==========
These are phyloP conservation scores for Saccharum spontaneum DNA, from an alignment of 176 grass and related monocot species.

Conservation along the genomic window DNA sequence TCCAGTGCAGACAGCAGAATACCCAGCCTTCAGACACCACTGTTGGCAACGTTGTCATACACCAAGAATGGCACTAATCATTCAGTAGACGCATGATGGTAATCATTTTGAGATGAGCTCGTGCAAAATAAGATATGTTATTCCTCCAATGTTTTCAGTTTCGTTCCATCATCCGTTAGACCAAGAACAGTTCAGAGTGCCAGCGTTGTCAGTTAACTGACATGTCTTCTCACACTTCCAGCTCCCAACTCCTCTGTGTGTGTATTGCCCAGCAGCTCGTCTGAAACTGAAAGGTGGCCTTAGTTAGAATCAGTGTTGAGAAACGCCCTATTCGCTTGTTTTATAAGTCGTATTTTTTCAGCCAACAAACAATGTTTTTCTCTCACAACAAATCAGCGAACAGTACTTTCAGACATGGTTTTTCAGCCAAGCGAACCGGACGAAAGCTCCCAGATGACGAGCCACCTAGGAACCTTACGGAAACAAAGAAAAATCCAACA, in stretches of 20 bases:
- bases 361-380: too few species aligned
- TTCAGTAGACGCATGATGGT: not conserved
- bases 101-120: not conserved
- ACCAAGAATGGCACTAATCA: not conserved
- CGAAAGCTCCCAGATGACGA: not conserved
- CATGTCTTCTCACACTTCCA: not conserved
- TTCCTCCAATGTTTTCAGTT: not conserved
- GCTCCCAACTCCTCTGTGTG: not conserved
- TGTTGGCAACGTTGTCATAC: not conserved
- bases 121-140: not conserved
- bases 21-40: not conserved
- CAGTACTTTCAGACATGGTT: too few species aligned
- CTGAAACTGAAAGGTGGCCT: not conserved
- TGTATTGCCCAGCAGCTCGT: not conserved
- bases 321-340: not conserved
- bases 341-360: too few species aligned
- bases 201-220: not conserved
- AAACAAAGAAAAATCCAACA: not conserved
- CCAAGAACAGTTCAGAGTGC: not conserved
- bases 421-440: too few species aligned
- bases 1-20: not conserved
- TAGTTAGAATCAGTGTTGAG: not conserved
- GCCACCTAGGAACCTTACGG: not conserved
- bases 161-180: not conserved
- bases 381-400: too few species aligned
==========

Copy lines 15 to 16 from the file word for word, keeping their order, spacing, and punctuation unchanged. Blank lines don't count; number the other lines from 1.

- CTGAAACTGAAAGGTGGCCT: not conserved
- TGTATTGCCCAGCAGCTCGT: not conserved